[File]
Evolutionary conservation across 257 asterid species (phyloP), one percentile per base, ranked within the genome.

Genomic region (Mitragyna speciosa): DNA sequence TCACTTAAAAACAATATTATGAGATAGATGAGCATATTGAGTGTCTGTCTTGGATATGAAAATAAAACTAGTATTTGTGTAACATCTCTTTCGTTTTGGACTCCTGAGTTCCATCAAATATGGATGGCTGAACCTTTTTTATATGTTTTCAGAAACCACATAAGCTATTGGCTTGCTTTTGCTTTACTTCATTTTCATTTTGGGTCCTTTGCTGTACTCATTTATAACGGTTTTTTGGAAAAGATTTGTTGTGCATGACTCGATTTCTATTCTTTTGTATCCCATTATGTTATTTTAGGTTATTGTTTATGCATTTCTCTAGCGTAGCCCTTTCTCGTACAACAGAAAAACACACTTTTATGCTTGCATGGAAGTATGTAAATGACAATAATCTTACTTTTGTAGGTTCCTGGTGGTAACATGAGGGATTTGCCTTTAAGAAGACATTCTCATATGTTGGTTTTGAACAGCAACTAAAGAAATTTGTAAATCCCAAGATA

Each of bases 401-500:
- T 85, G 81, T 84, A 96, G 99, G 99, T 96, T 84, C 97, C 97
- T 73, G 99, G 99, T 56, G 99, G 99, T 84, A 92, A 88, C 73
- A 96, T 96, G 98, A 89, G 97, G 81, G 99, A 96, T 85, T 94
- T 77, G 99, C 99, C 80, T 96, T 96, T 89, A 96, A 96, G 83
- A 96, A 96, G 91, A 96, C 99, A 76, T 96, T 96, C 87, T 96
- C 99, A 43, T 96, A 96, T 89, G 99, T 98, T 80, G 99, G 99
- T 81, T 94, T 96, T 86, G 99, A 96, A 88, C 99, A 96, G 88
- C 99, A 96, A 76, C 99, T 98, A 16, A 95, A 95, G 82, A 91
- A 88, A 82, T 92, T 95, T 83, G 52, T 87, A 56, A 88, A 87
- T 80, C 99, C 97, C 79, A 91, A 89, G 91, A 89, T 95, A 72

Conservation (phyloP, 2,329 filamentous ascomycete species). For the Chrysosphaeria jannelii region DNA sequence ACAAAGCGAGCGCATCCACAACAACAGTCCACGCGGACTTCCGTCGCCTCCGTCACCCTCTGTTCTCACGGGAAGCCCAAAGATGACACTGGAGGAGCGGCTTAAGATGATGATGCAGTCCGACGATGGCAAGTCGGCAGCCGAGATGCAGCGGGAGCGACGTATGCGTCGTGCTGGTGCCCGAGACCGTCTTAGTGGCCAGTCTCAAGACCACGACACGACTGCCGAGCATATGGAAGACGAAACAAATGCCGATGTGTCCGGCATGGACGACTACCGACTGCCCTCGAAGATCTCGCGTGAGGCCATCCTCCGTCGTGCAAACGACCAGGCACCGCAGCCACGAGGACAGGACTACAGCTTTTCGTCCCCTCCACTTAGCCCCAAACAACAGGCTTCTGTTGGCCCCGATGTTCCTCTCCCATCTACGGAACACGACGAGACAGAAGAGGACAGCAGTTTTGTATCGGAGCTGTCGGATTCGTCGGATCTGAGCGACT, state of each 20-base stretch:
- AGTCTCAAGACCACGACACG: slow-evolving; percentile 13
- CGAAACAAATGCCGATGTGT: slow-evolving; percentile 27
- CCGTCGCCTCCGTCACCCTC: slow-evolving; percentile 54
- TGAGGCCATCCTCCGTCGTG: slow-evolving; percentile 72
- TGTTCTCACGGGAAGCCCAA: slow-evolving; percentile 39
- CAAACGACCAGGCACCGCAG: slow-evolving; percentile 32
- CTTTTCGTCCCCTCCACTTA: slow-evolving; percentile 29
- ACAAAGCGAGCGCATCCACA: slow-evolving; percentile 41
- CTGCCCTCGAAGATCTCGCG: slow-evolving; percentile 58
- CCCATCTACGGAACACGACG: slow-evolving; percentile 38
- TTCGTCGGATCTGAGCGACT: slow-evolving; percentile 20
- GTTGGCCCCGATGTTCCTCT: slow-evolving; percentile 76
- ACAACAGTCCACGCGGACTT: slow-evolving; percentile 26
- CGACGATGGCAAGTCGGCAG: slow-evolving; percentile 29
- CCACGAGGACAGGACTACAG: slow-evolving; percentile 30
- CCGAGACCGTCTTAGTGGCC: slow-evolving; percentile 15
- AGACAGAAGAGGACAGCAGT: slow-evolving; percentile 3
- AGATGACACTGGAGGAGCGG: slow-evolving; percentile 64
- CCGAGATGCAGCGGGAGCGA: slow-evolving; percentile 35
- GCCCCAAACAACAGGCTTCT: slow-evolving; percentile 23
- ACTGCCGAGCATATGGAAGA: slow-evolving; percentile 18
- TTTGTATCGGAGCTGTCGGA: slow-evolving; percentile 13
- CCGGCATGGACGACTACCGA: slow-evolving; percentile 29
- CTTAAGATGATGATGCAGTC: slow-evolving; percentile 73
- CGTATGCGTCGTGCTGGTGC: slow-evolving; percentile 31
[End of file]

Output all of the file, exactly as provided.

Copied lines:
Evolutionary conservation across 257 asterid species (phyloP), one percentile per base, ranked within the genome.

Genomic region (Mitragyna speciosa): DNA sequence TCACTTAAAAACAATATTATGAGATAGATGAGCATATTGAGTGTCTGTCTTGGATATGAAAATAAAACTAGTATTTGTGTAACATCTCTTTCGTTTTGGACTCCTGAGTTCCATCAAATATGGATGGCTGAACCTTTTTTATATGTTTTCAGAAACCACATAAGCTATTGGCTTGCTTTTGCTTTACTTCATTTTCATTTTGGGTCCTTTGCTGTACTCATTTATAACGGTTTTTTGGAAAAGATTTGTTGTGCATGACTCGATTTCTATTCTTTTGTATCCCATTATGTTATTTTAGGTTATTGTTTATGCATTTCTCTAGCGTAGCCCTTTCTCGTACAACAGAAAAACACACTTTTATGCTTGCATGGAAGTATGTAAATGACAATAATCTTACTTTTGTAGGTTCCTGGTGGTAACATGAGGGATTTGCCTTTAAGAAGACATTCTCATATGTTGGTTTTGAACAGCAACTAAAGAAATTTGTAAATCCCAAGATA

Each of bases 401-500:
- T 85, G 81, T 84, A 96, G 99, G 99, T 96, T 84, C 97, C 97
- T 73, G 99, G 99, T 56, G 99, G 99, T 84, A 92, A 88, C 73
- A 96, T 96, G 98, A 89, G 97, G 81, G 99, A 96, T 85, T 94
- T 77, G 99, C 99, C 80, T 96, T 96, T 89, A 96, A 96, G 83
- A 96, A 96, G 91, A 96, C 99, A 76, T 96, T 96, C 87, T 96
- C 99, A 43, T 96, A 96, T 89, G 99, T 98, T 80, G 99, G 99
- T 81, T 94, T 96, T 86, G 99, A 96, A 88, C 99, A 96, G 88
- C 99, A 96, A 76, C 99, T 98, A 16, A 95, A 95, G 82, A 91
- A 88, A 82, T 92, T 95, T 83, G 52, T 87, A 56, A 88, A 87
- T 80, C 99, C 97, C 79, A 91, A 89, G 91, A 89, T 95, A 72

Conservation (phyloP, 2,329 filamentous ascomycete species). For the Chrysosphaeria jannelii region DNA sequence ACAAAGCGAGCGCATCCACAACAACAGTCCACGCGGACTTCCGTCGCCTCCGTCACCCTCTGTTCTCACGGGAAGCCCAAAGATGACACTGGAGGAGCGGCTTAAGATGATGATGCAGTCCGACGATGGCAAGTCGGCAGCCGAGATGCAGCGGGAGCGACGTATGCGTCGTGCTGGTGCCCGAGACCGTCTTAGTGGCCAGTCTCAAGACCACGACACGACTGCCGAGCATATGGAAGACGAAACAAATGCCGATGTGTCCGGCATGGACGACTACCGACTGCCCTCGAAGATCTCGCGTGAGGCCATCCTCCGTCGTGCAAACGACCAGGCACCGCAGCCACGAGGACAGGACTACAGCTTTTCGTCCCCTCCACTTAGCCCCAAACAACAGGCTTCTGTTGGCCCCGATGTTCCTCTCCCATCTACGGAACACGACGAGACAGAAGAGGACAGCAGTTTTGTATCGGAGCTGTCGGATTCGTCGGATCTGAGCGACT, state of each 20-base stretch:
- AGTCTCAAGACCACGACACG: slow-evolving; percentile 13
- CGAAACAAATGCCGATGTGT: slow-evolving; percentile 27
- CCGTCGCCTCCGTCACCCTC: slow-evolving; percentile 54
- TGAGGCCATCCTCCGTCGTG: slow-evolving; percentile 72
- TGTTCTCACGGGAAGCCCAA: slow-evolving; percentile 39
- CAAACGACCAGGCACCGCAG: slow-evolving; percentile 32
- CTTTTCGTCCCCTCCACTTA: slow-evolving; percentile 29
- ACAAAGCGAGCGCATCCACA: slow-evolving; percentile 41
- CTGCCCTCGAAGATCTCGCG: slow-evolving; percentile 58
- CCCATCTACGGAACACGACG: slow-evolving; percentile 38
- TTCGTCGGATCTGAGCGACT: slow-evolving; percentile 20
- GTTGGCCCCGATGTTCCTCT: slow-evolving; percentile 76
- ACAACAGTCCACGCGGACTT: slow-evolving; percentile 26
- CGACGATGGCAAGTCGGCAG: slow-evolving; percentile 29
- CCACGAGGACAGGACTACAG: slow-evolving; percentile 30
- CCGAGACCGTCTTAGTGGCC: slow-evolving; percentile 15
- AGACAGAAGAGGACAGCAGT: slow-evolving; percentile 3
- AGATGACACTGGAGGAGCGG: slow-evolving; percentile 64
- CCGAGATGCAGCGGGAGCGA: slow-evolving; percentile 35
- GCCCCAAACAACAGGCTTCT: slow-evolving; percentile 23
- ACTGCCGAGCATATGGAAGA: slow-evolving; percentile 18
- TTTGTATCGGAGCTGTCGGA: slow-evolving; percentile 13
- CCGGCATGGACGACTACCGA: slow-evolving; percentile 29
- CTTAAGATGATGATGCAGTC: slow-evolving; percentile 73
- CGTATGCGTCGTGCTGGTGC: slow-evolving; percentile 31